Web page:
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A dining room with floral arrangements, dark brown curving banquettes, circular tables, and plush cream chairs.
Amar opens on September 15.
Brandon Barré/Amar

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A Michelin-Starred Chef Reimagines Portuguese Fine Dining in Boston

Acclaimed chef George Mendes makes a splash at Raffles Boston

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“You can see Portugal from here, straight out that way,” chef George Mendes jokes from the giant windows of his latest modern Portuguese fine-dining restaurant, Amar. Not quite. But from the seventeenth floor of Raffles Boston — the 35-story hotel opening in Back Bay on September 15 — you can drink in almost unreal views of Boston, Cambridge, and Copley Square, awash in gold at night.

A man in a white chef’s coat stands with his hands on his hips, looking at the camera.
Chef George Mendes. Along with Amar, he’s simultaneously opening Long Bar (a more casual, New-England-focused concept that includes his take on a lobster roll), a speakeasy called the Blind Duck (with a pared-down menu based on Amar’s offerings), and the Writer’s Room (aimed primarily at hotel guests for coffee and pastries). His first-floor European-style spot, Café Pastel, opens later this year.

Amar, which means “love” in Portuguese, is the latest chapter in the nearly three-decade career of the Michelin-starred chef, who was raised by Portuguese immigrants in Danbury, Connecticut and has cooked in famed restaurants around the world, including his lauded New York City Portuguese spot, Aldea. His new concept is a celebration and reinterpretation of recipes passed down through generations, using both New England and imported ingredients.

“It’s refined rusticity,” Mendes says. “It’s also meant to perk your eyebrows a bit, or question it. Like, ‘Oh is this Portuguese or is it not?’”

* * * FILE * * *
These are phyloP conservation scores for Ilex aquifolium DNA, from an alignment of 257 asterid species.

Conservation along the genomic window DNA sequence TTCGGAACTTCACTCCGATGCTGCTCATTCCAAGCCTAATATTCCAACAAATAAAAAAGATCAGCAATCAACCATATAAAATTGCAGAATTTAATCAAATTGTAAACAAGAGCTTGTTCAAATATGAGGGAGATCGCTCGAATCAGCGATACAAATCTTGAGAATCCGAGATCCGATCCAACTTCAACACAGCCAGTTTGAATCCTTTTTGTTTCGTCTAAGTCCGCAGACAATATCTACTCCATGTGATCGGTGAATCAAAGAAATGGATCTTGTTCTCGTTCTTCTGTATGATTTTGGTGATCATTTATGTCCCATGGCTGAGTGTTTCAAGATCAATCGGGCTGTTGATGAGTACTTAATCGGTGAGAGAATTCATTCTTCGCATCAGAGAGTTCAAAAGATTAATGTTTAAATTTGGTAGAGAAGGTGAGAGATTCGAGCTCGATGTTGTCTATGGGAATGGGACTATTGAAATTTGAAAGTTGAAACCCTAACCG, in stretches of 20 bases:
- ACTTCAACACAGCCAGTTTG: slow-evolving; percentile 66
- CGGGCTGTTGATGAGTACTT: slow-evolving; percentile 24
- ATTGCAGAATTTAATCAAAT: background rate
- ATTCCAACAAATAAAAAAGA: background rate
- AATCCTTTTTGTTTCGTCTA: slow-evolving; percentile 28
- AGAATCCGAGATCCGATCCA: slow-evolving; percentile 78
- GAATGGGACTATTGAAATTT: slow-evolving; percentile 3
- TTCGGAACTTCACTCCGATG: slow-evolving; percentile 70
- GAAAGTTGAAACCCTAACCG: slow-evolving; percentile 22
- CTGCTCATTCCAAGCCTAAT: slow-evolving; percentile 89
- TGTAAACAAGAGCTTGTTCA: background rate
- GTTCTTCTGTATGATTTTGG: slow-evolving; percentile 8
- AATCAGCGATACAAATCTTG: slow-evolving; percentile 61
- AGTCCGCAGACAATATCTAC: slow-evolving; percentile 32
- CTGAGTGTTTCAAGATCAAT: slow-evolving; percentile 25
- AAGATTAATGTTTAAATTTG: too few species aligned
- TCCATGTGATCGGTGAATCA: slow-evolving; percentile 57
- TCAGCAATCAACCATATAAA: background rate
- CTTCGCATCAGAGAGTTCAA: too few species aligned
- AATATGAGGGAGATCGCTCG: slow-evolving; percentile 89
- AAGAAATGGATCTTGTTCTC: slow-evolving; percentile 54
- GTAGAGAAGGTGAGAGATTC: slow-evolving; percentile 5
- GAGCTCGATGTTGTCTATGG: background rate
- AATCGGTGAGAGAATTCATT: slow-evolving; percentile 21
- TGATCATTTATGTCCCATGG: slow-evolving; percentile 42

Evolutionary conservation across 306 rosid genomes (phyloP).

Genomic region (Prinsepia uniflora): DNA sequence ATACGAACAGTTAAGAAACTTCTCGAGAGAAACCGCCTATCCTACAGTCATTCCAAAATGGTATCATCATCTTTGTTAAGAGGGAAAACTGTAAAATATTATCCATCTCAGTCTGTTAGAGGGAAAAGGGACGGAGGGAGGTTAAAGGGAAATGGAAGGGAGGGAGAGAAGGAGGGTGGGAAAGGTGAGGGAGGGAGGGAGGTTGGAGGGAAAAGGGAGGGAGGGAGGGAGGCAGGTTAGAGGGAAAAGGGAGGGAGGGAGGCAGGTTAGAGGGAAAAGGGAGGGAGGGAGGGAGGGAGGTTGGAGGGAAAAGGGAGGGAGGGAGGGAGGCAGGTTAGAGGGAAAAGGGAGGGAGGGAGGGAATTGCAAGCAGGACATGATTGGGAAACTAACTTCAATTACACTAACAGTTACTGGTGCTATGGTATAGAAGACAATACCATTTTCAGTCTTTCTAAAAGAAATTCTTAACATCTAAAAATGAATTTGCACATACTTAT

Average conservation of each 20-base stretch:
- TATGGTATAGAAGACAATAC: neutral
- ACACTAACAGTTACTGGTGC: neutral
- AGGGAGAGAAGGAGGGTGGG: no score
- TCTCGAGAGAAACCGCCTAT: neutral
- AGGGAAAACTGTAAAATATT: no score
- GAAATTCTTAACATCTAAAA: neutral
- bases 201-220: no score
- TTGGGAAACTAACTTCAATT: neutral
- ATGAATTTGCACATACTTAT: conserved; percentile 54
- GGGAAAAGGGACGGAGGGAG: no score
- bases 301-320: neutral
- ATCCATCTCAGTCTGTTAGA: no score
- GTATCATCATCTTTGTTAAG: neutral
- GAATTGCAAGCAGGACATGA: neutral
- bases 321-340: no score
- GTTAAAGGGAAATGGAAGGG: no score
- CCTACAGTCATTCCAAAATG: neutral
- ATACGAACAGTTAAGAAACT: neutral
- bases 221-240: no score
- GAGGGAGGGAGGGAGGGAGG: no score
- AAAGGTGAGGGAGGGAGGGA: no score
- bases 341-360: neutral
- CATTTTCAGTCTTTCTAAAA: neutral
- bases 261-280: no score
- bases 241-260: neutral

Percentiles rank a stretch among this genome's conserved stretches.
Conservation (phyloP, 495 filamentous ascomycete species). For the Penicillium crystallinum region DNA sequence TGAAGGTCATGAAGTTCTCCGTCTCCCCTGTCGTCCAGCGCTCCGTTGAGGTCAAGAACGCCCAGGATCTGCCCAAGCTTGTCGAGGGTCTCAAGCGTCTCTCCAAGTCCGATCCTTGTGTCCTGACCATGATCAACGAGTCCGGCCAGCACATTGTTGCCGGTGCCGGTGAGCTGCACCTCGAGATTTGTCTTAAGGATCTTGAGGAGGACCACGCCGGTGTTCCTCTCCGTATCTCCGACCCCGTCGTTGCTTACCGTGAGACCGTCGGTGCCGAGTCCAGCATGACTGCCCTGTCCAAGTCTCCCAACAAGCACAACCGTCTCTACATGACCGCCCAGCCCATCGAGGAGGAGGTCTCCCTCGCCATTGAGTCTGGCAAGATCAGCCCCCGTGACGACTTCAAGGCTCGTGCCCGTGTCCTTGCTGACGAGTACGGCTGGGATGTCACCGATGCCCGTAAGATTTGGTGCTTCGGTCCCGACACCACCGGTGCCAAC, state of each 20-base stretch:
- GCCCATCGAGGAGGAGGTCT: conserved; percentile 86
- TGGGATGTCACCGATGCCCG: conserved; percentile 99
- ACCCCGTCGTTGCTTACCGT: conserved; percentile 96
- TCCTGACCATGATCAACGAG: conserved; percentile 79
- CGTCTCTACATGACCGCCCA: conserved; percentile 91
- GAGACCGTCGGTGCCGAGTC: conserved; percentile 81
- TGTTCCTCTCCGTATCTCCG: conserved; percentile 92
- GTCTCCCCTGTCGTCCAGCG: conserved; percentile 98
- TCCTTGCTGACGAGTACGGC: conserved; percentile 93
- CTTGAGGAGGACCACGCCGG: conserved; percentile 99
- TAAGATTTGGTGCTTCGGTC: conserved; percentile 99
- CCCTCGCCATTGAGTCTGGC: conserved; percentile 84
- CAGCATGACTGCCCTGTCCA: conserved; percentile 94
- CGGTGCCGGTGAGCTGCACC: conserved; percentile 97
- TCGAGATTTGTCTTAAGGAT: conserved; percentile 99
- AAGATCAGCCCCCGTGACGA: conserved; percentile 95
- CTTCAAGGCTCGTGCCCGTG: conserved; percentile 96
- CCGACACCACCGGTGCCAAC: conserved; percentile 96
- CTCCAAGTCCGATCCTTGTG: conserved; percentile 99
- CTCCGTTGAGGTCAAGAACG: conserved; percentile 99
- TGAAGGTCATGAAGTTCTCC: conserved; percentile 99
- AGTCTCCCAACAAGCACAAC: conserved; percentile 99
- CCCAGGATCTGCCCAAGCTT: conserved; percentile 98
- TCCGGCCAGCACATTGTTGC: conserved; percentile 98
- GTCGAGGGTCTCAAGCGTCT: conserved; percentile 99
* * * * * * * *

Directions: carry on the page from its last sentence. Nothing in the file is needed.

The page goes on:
Besides its literal position seventeen stories off the ground, Amar’s stage couldn’t be more elevated. It’s the first fine-dining concept to open in the 147-room Raffles Boston — the first North American property of the Singapore-based luxury brand. Mendes describes the detail-oriented service as “white-tablecloth without actual tablecloths.” Customers are encouraged to dress up, and athletic wear and baseball hats are “kindly prohibited,” according to Raffles, in the dining room.

“I think for the most part people usually actually run away from restaurants that are located in hotels,” says Raffles Boston’s director of sales and marketing, Simon Rodrigues. “But we’re experiencing the opposite. People are excited about [Amar] because it’s something different. With chef George Mendes, we’re shaking it up. Not only in Boston, but I would even go so far as saying shaking it up nationwide.”

Not that any chef opening a restaurant — or more accurately five, as Mendes is also launching a bar, a speakeasy, a spot for hotel guests, and a cafe — needs added pressure. But the spotlight has been burning hotter since last spring, when Raffles announced him as one of their two chefs, and he moved from New York City to Boston. (Jody Adams is opening a modern Italian spot in Raffles come December.) Mendes dazzled critics at Aldea, which he opened in 2009. In a two-star review for The New York Times, Frank Bruni hailed Aldea’s cuisine as “precious, lusty, ultramodern, rustic and a host of other adjectives that don’t normally squeeze together but find themselves in a tight, mostly happy clutch here.” The restaurant earned a Michelin star, which it maintained until Mendes decided to close it in February 2020. (While Boston doesn’t have a Michelin guide, snagging a star is generally viewed as a career goal, akin to an actor winning an Oscar).

Three croquetes arranged around a cup of dipping sauce on a white and tan plate.
Salt cod croquetes, a staple in Portuguese cuisine, served with fire-roasted bell pepper paste. The petisco is a traditional snack that, as Mendes puts it, “is found in every cafe in Lisbon and all over Portugal, sitting in the case, served room temperature with a slice of lemon.”
George Mendes

Besides the Michelin shadow, there’s the pressure closer to his new home. Even after over two hundred years of Portuguese immigrants settling the area, first to work in textile mills and on fishing boats, there’s no modern fine-dining Portuguese restaurant in Boston. Traditional, yes, like Casa Portugal in Cambridge, along with the excellent restaurants in the South Coast. Maybe because Portuguese cuisine hasn’t hit the mainstream.